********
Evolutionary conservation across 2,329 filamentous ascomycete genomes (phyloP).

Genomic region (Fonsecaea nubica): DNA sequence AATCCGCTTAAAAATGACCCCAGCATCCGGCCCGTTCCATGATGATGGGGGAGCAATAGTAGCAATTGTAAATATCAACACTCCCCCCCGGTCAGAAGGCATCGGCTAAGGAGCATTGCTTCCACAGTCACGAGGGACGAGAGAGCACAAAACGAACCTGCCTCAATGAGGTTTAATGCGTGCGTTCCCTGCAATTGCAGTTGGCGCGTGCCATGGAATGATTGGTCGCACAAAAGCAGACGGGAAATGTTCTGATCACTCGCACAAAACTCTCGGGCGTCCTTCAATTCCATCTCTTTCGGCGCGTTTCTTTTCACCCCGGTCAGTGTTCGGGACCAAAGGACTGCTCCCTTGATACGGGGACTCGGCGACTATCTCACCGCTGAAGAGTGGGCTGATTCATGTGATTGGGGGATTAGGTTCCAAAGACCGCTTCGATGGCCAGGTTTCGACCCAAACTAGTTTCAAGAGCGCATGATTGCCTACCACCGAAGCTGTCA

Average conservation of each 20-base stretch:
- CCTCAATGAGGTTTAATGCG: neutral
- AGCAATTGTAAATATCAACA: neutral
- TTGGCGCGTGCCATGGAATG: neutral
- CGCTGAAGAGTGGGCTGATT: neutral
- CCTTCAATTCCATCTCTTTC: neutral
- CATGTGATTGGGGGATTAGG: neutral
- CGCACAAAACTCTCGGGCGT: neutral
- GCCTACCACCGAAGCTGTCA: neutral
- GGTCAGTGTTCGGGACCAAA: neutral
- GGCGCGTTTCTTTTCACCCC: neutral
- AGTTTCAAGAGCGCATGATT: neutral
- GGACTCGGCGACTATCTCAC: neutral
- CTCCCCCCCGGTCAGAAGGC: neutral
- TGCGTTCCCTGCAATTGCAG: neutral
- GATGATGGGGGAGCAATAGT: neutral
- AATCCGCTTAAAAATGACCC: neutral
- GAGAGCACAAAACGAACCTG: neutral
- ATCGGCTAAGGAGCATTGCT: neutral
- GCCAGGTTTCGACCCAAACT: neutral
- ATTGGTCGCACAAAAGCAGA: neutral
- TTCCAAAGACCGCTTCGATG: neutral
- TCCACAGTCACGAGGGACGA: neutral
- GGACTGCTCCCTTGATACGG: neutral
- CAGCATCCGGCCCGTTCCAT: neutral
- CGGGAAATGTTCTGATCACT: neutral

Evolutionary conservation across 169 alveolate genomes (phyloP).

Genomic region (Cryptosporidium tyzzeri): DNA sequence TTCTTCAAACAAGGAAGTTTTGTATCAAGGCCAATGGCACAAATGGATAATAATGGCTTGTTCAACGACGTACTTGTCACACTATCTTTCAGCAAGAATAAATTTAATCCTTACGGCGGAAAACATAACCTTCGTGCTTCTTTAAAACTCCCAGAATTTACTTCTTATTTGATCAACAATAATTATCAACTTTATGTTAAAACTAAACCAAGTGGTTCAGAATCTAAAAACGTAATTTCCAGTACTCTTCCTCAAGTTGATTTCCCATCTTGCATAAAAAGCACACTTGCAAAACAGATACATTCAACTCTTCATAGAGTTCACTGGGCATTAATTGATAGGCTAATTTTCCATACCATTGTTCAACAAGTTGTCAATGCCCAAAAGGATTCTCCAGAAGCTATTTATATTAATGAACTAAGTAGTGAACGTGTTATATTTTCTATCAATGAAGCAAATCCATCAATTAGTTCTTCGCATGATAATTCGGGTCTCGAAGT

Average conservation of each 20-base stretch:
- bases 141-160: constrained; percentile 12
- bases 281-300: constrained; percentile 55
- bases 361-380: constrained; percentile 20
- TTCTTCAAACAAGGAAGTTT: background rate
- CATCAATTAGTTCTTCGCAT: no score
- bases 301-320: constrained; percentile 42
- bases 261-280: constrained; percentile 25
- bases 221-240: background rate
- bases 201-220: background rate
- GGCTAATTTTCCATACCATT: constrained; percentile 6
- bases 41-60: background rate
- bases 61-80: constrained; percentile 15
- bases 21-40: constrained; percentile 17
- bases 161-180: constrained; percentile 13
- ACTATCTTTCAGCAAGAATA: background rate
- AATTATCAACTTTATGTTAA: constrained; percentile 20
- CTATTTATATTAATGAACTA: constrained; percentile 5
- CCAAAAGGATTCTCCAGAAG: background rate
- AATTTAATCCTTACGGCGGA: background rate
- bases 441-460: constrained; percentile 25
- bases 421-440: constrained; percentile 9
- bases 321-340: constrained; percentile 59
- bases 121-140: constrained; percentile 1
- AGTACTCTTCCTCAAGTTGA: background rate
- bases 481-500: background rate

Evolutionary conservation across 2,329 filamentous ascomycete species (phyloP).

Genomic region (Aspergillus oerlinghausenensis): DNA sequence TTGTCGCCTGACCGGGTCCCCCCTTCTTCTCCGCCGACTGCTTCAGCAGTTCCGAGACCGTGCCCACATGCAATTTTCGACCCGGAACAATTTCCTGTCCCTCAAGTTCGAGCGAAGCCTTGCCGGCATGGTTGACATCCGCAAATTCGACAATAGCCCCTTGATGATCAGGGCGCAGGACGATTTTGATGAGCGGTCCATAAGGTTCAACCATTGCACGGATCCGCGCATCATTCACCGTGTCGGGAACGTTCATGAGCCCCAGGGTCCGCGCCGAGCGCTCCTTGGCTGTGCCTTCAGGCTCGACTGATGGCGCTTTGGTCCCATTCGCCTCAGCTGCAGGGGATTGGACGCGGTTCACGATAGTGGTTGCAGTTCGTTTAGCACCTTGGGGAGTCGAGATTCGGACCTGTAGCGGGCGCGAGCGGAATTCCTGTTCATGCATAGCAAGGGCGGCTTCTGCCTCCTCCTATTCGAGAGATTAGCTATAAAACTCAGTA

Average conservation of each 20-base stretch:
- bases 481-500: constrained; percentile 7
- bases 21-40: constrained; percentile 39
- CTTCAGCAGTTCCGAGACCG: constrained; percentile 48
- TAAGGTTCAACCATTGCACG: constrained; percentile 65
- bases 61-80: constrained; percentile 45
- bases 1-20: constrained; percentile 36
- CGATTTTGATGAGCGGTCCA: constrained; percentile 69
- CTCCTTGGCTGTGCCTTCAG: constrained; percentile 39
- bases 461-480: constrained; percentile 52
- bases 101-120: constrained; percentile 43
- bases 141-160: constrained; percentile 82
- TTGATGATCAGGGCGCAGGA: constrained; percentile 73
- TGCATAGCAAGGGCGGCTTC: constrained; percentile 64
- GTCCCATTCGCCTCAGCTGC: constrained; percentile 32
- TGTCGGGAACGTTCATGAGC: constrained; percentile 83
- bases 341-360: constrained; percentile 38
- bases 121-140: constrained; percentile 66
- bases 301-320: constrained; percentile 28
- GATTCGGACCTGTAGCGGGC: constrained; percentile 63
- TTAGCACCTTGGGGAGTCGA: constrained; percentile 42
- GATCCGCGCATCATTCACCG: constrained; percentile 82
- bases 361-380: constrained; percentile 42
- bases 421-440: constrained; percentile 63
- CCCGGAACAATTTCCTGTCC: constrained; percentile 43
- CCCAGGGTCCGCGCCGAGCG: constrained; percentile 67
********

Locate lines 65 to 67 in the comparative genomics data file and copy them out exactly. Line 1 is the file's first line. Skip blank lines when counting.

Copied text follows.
- bases 1-20: constrained; percentile 36
- CGATTTTGATGAGCGGTCCA: constrained; percentile 69
- CTCCTTGGCTGTGCCTTCAG: constrained; percentile 39